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  • Eighteenth-Century Fiction and the Reinvention of Wonder by Sarah Tindal Kareem
  • John Richetti (bio)
Eighteenth-Century Fiction and the Reinvention of Wonder by Sarah Tindal Kareem Oxford: Oxford University Press, 2014. xiv+278pp. €55. ISBN 978-0-19-968910-1.

Sarah Tindal Kareem’s book is a genuinely original work that displays encyclopedic erudition and comprehensive scholarship encompassing many fields, including cognitive science and traditional history of philosophy. Kareem seems to have read just about everything; the thirty-page list of works cited is exhaustive, worth keeping as an invaluable bibliography. I should add, however, that she tends to over-annotate; even the simplest point comes with a barrage of footnotes and references, which interrupts the flow of her argument. Nonetheless, her close readings are intensely focused; the guiding thesis of the book builds carefully over the several chapters as she examines her texts with scrupulous attention. Overall, the intellectual and explanatory ambition, theoretical richness and subtlety of her book are substantial as well as often enough provocative. I am struck by the centrality of Hume’s work in her approach, and I think her focus on “the problem of induction” that he so notoriously isolated in the Treatise of Human Nature (1738-40) is the most revelatory and genuinely original move in her larger argument.

Kareem’s thesis grows out of what she admits at the outset is a truism: that British novels in the eighteenth century offer readers more or less realistic characters and events that become in the course of the narrative effectively extraordinary, unusual, or singular and to that extent are a source of what she labels “wonder” and thereby no longer strictly speaking “realistic.” As Kareem puts it in her opening paragraph, “Eighteenth-century fiction brims with moments … in which the prosaic rubs up against the marvelous, moments frequently framed as eliciting wonder” (1). Perhaps rather too grandly, she claims that she is revising our view of the new realism that Ian Watt saw in the eighteenth-century British novel by redefining it “with the inception of the fictional [End Page 752] marvelous, but a marvelous defined not by its opposition to, but by its integration with realism” (2). However, her book is not very strong on specific examples in the end, since she discusses just a few novels in detail and refers only briefly to a handful of others. Her thesis, as she develops it, expands upon her initial observation about “wonder” to make the larger claim that Enlightened, secular modernity as it emerges in the eighteenth century depends, at least in narrative fiction, upon striking or perhaps in maintaining just this particular balance between the prosaic and the wonderful or the marvellous, that eighteenth-century fiction “cultivates wonder at the real in a manner consistent with Hume’s critique of induction” (4). As she puts it later in her introductory chapter, her aim is to show how “both eighteenth-century fiction and the Humean critique of induction have the effect of reframing the real as an object of wonder” (14). To accomplish this, Kareem, methodical to a fault, provides in the “chapter outline” that is a part of her introductory chapter a list of the “defamiliarization techniques used to produce wonder … delayed decoding; suspenseful plot; estranging language; and switching between different narrative points of view” (30). To be sure, although she does not make this entirely clear, such features of narrative prose do not necessarily lead to the production of wonder, which is a slippery and even vague term. The title page of Robinson Crusoe, for example, promises “strange” and “surprizing” events in his life. Often enough, especially in intensely romantic fiction like Eliza Haywood’s (who is never mentioned) or the socio-psychological courtship novels such as Samuel Richardson’s or Frances Burney’s (both unmentioned) or in Defoe’s and Smollett’s picaresque novels (never mentioned), wonder, in Kareem’s rather too broadly-defined sense, is simply not an issue.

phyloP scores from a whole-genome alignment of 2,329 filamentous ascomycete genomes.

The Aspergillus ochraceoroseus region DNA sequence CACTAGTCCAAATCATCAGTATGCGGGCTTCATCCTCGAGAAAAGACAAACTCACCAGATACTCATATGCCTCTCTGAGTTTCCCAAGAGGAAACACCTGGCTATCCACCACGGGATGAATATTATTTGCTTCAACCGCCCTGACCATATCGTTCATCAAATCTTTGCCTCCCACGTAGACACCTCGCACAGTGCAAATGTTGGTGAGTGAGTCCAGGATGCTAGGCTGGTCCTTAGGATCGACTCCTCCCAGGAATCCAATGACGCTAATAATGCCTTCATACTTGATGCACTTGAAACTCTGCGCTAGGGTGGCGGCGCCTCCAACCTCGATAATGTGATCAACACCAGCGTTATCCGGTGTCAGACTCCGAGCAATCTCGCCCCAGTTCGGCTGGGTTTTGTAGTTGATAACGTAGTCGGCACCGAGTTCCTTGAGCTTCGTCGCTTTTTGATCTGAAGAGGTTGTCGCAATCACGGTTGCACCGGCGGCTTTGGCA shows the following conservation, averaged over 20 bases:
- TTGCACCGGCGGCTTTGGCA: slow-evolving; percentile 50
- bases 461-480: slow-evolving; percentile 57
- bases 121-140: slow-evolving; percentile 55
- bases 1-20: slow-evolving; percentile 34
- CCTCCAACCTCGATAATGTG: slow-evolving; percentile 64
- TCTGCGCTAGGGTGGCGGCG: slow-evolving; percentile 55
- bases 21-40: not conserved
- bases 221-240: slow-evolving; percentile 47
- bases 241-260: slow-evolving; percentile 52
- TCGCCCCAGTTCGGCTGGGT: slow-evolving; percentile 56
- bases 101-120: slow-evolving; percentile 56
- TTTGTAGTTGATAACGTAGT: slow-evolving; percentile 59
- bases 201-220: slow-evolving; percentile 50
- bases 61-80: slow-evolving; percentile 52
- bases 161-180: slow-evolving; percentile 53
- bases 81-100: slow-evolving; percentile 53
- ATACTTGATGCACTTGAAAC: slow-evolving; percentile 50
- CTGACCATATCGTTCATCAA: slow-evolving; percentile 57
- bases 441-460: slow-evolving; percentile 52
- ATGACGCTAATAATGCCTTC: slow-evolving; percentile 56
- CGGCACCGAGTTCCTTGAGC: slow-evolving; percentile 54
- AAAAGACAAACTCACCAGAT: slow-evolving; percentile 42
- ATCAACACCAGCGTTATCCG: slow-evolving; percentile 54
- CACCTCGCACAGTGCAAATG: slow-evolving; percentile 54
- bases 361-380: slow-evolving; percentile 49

In the chapter that follows, “Wonder in the Age of Enlightenment,” still introductory but also an important part of her buildup to her analyses of fiction, Kareem surveys late seventeenth- and eighteenth-century notions of wonder as a...


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